Doesn’t Hold Water
Michael J. Toohey is President and CEO of Waterways Council, Inc., and the headline of his column in the December issue of MARINE LOG is “America Wins This One”.
“Here’s a math word problem:” he begins. “Eight Senate conferees walk 250 yards to meet 28 House conferees to reconcile one long-overdue water resources development reauthorization bill that could provide anywhere from $ 83 million to $ 164 million annually for the nation’s 50+ year-old locks and dams on the 12,000 miles of navigable waterways in the U.S.
“Who benefits from this action? Answer: Just about every American who drives a car, has electricity, eats breakfast cereal or works in construction.
“By way of background, last May, after six years since the last water resources reauthorization legislation was passed in 2007, the Senate passed its version of the Water Resources Redevelopment Act (WRDA), S.601, by a strong bipartisan vote of 84-13. The House passed its Water Resources Reform Development Act (WRRDA) – H.R. 3090 – by an astounding vote of 417-3 in October.
“On November 5, conferees in both the Senate and the House were named to come together to reconcile the two bills …” [8 ‘conferees’ from the Senate and 28 ‘conferees’ from the House.]
“House and Senate conferees hope to conference the two versions into one strong bill that could be signed into law by the President at the end of this year. The bill would help modernize our waterways’ infrastructure, dredge our shipping channels, bolster our levees, make safer our dams, protect our critical ecosystems and marine habitats, create jobs, and prepare us for growing American exports.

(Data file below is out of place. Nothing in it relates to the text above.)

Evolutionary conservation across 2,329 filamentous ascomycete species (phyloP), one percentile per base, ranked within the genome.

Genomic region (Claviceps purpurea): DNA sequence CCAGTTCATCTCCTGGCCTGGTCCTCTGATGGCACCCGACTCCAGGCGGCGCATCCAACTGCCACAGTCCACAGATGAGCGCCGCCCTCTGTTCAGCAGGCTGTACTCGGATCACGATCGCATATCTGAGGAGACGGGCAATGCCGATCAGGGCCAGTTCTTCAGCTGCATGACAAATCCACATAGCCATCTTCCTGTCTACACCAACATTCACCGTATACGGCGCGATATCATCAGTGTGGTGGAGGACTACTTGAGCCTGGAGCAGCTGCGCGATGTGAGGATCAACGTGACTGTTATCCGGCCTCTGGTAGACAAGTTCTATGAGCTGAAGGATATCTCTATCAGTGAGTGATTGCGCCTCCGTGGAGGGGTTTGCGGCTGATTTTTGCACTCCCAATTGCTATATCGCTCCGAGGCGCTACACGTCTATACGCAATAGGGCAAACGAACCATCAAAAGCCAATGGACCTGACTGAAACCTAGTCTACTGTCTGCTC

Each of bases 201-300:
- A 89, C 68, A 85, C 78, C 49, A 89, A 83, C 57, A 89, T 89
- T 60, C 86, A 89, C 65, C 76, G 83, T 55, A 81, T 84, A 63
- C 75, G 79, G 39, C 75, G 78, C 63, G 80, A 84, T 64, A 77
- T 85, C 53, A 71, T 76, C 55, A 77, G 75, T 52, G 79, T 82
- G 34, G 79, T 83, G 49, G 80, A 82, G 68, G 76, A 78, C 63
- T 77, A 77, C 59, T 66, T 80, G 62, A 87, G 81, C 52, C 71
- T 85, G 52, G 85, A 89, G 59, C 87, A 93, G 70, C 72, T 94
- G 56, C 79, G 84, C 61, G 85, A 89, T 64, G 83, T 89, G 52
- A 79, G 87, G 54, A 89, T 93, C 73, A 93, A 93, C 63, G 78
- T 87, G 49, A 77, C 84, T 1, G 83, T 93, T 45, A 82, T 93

“After a bill is signed into law, Congressional Appropriations will next focus on funding the WR(R)DA bill’s priorities, among them, harbor, port and channel improvements, and investment in locks and dams that facilitate more than 60% of the nation’s grain for export, 22% of its petroleum and petroleum products, and 20% of the coal used for electric power generation.
“One Senate bill + One House bill = a strong water resources law that underscores the importance of waterways investment to the supply chain equation.” –
The question asked was: “Who benefits from this action?” The real answer is “None of the above”. The Congressional Budget Office estimates the cost of this Act to be over $ 9 billion, but that figure holds no water. [Pun intended.] For example, of the $ 60 – $ 80 billion in previously authorized Corps of Engineers projects, less than $ 2 billion is funded annually. And of the $ 29 billion in projects authorized by WRDA 2007, the first dime has yet to be spent. So it’s all window dressing.
The truth of the matter is that only the 84 from the Senate and the 417 from the House will “benefit” from this Act. [Can you smell – err – spell “V-o-t-e-s” and “Campaign contributions”?]